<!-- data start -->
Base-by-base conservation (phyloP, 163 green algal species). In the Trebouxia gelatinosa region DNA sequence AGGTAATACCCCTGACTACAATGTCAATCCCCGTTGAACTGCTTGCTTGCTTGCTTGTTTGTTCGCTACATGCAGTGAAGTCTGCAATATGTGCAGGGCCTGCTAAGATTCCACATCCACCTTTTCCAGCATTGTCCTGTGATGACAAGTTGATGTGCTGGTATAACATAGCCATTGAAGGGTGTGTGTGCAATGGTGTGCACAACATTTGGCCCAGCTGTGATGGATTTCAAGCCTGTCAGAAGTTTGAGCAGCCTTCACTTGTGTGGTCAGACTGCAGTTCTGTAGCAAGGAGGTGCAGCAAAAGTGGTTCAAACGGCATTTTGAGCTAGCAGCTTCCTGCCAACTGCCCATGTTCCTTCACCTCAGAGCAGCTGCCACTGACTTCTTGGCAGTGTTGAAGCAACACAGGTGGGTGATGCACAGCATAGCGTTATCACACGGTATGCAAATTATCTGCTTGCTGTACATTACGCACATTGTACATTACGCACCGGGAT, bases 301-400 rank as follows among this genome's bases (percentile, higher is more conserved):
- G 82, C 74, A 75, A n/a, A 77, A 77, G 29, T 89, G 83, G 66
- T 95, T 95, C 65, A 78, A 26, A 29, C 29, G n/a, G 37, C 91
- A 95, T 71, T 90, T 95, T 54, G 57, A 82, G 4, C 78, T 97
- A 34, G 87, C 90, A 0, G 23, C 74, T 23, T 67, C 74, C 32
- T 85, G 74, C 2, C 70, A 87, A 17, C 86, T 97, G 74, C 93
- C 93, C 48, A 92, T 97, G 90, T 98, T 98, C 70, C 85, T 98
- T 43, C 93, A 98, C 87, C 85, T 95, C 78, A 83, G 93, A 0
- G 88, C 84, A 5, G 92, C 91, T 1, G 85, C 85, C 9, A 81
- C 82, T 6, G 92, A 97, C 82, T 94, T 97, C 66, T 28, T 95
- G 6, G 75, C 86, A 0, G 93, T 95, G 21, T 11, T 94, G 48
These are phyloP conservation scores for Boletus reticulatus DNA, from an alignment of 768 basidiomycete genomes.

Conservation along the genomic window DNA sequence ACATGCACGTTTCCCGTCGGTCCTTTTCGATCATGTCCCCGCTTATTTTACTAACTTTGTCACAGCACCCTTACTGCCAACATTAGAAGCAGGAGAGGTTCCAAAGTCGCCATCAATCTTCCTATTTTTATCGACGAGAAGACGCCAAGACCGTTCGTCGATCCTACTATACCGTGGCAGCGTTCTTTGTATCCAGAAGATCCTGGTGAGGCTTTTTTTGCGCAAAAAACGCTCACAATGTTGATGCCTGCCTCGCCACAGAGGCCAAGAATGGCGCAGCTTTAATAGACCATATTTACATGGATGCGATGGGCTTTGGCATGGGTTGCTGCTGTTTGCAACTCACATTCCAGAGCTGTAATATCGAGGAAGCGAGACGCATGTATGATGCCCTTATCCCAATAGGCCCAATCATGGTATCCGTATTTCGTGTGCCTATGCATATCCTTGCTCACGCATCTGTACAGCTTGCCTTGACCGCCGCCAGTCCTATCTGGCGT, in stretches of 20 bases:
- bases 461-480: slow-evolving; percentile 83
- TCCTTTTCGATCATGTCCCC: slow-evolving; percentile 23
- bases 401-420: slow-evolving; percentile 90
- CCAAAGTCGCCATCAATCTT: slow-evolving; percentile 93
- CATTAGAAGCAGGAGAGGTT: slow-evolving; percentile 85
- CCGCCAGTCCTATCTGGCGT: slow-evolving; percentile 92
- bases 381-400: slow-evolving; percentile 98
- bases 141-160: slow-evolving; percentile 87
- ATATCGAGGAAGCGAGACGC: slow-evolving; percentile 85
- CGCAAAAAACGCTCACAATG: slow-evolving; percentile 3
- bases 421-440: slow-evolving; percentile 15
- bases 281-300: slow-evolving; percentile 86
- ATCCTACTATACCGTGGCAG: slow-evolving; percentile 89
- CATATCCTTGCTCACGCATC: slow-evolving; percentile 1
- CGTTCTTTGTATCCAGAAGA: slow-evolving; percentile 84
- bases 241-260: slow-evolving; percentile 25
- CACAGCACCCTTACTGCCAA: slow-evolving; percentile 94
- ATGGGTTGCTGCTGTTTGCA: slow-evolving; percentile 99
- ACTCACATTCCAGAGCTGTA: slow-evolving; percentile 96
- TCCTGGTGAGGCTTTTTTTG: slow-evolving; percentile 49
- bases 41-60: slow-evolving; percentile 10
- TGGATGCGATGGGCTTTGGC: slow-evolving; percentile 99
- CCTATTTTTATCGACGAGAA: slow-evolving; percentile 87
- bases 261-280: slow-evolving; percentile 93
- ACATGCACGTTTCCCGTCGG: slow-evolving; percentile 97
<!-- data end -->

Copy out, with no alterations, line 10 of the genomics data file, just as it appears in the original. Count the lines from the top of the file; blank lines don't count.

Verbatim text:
- C 82, T 6, G 92, A 97, C 82, T 94, T 97, C 66, T 28, T 95